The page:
The preliminary review application fee is pretty significant – up to $5,000. But staff have consulted with the development community, and they see a real value in this “early check in” model for the review of major projects, and as it is an optional approach ot any development, it is not causing anyone to pull their hair out, which is interesting for any fee increase.

The Performance Bond is a good way to incentivize compliance, but not so high that it disincentives building new homes during an ongoing housing supply crisis. And it helps us meet our building efficiency goals for the community. Council moved to approve these changes being read into a Bylaw.

Zoning Bylaw Work Program to Address Sustainable Transportation and Accessibility Objectives
Zoning policy is transportation policy, and vice versa. Smart growth means building transit-oriented communities where people have a lower risk of using a car, or even of owning a car, and a lower risk for being car-dependent for their everyday lives.

This is a heads-up from staff of some policy work for which Council has been asking for a while, to update the type and amount of off-street parking we require in new development to better reflect our strategic plans, our Master Transportation Plan, and the Climate Emergency goals. As this is preliminary, there is policy development work to be done, and bylaw changes will come back to Council, but I wanted to assure staff were thinking along the lines of looking a signficiant reductions in parking requirements for our transit-oriented development areas, and are thinking about end-of-trip facilities for both bicycles and e-bikes, and how those are managed in Condo buildings. The current “required bike room” bylaws do not always assure safe storage is available for residents and renters in multi-family, and this is will be an increasing need in our community as we start to transition to a car-light community.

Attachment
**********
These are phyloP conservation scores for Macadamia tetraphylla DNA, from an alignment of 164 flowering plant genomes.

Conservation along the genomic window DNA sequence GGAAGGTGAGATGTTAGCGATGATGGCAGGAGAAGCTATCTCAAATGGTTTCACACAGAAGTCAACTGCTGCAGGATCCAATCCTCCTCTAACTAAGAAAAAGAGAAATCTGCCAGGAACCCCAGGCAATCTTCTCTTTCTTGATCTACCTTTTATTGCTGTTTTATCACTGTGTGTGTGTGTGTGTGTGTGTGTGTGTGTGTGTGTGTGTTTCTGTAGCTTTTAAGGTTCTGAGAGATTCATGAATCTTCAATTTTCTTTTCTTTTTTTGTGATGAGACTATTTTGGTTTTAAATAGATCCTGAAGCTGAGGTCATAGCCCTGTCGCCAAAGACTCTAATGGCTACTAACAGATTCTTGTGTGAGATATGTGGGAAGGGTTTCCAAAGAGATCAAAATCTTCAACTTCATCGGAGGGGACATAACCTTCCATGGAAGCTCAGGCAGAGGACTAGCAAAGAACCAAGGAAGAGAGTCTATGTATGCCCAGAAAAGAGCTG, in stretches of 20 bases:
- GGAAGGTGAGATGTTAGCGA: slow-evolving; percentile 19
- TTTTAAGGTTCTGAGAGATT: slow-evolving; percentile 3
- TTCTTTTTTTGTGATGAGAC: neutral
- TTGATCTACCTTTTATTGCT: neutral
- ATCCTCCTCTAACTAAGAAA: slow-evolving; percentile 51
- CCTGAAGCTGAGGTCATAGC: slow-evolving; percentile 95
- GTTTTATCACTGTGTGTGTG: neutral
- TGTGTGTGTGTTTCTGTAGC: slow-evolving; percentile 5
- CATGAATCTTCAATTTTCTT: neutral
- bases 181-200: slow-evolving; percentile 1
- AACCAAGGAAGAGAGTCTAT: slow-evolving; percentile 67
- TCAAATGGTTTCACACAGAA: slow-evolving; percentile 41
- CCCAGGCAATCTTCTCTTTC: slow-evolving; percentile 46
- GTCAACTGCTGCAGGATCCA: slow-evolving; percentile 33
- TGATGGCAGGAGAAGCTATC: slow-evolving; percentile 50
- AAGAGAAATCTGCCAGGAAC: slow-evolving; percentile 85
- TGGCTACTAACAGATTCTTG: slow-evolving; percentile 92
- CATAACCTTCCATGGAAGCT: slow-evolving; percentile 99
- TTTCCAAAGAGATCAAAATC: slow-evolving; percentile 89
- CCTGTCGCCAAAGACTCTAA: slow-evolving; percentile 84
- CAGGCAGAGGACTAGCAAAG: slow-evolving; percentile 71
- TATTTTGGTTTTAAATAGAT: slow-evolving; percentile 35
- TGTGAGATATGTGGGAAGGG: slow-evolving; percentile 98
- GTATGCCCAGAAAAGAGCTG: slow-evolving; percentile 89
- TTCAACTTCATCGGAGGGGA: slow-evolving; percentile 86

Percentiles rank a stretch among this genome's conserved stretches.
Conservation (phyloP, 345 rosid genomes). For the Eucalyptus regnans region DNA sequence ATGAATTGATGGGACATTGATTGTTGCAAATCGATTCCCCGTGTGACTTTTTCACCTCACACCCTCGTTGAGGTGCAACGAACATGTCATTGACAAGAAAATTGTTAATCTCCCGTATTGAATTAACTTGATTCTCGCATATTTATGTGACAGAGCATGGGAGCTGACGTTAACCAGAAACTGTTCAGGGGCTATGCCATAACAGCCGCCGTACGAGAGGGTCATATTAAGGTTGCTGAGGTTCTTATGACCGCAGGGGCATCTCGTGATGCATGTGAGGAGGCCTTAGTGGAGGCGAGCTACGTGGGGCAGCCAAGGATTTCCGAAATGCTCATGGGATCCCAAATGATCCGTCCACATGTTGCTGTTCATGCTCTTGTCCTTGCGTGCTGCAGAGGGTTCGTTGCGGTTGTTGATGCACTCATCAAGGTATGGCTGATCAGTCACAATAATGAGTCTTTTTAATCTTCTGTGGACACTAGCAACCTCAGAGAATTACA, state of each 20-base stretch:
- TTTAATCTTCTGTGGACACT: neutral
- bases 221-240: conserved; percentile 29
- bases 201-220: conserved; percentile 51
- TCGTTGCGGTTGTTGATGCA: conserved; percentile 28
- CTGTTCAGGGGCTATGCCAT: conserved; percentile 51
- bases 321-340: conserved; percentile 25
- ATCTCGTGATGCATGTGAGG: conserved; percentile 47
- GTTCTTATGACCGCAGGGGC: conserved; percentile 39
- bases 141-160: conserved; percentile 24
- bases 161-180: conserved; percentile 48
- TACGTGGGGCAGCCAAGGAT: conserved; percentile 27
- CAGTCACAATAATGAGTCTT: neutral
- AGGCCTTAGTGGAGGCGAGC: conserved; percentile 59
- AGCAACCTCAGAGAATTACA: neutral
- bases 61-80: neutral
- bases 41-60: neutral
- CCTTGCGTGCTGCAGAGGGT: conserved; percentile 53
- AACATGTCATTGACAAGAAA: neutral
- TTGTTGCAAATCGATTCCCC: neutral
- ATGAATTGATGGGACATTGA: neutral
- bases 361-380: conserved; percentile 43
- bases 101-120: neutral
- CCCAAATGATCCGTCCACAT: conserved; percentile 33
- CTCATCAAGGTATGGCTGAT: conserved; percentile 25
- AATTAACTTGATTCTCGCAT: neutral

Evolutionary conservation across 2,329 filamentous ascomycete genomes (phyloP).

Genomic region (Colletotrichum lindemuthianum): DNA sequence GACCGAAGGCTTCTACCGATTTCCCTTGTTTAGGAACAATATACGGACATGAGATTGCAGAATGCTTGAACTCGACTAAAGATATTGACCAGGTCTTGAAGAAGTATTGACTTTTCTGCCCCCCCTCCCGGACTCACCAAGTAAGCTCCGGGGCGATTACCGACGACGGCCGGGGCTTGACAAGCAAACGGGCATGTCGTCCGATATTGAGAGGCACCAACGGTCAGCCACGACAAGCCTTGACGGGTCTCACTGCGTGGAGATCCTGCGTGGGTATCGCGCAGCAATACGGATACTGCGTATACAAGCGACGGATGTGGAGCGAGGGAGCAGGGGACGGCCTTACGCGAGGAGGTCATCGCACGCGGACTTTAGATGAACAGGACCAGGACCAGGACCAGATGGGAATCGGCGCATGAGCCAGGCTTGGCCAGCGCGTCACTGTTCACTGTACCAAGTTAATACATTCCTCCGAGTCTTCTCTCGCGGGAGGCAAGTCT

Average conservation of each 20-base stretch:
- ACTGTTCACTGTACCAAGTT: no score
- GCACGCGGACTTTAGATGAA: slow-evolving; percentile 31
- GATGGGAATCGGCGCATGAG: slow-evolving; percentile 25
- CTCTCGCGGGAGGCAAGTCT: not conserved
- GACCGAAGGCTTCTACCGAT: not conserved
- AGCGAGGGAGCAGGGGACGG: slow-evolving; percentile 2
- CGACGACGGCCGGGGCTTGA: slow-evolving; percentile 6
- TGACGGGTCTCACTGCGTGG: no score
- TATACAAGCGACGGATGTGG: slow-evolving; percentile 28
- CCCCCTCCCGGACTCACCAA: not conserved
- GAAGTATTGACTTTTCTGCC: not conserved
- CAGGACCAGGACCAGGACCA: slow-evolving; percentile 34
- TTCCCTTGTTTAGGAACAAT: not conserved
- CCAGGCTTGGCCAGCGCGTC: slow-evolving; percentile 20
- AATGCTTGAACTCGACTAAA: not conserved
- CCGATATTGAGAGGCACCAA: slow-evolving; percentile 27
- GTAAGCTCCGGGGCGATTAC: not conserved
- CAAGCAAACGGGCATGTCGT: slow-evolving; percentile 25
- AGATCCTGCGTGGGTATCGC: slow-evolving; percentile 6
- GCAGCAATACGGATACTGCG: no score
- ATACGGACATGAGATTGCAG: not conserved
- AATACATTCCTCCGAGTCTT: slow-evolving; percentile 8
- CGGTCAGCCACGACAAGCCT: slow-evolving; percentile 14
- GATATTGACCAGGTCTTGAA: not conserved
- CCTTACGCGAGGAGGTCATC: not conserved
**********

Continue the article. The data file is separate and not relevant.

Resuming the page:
Child Protection Policy and Procedures
This is a follow-up report on work our staff have been doing to update training and practices in all public buildings to better protect children from harm and exploitation.

We also had an Opportunity to be Heard on a Variance:

Development Variance Permit DVP00672 for 312 Fifth Street
As mentioned in a previous meeting, this heritage restoration project went sideways. Though the house will still be more or less preserved, there has been enough modification of the building materials that the restoration no longer meets nationally-recognized heritage conservation guidelines, so the benefits afforded the owner through the Heritage Restoration Agreement were rescinded. The work on the house still requires a couple of minor variances, and therefore we have to have an Opportunity to be Heard to assure the public has an opportunity to opine on those variances.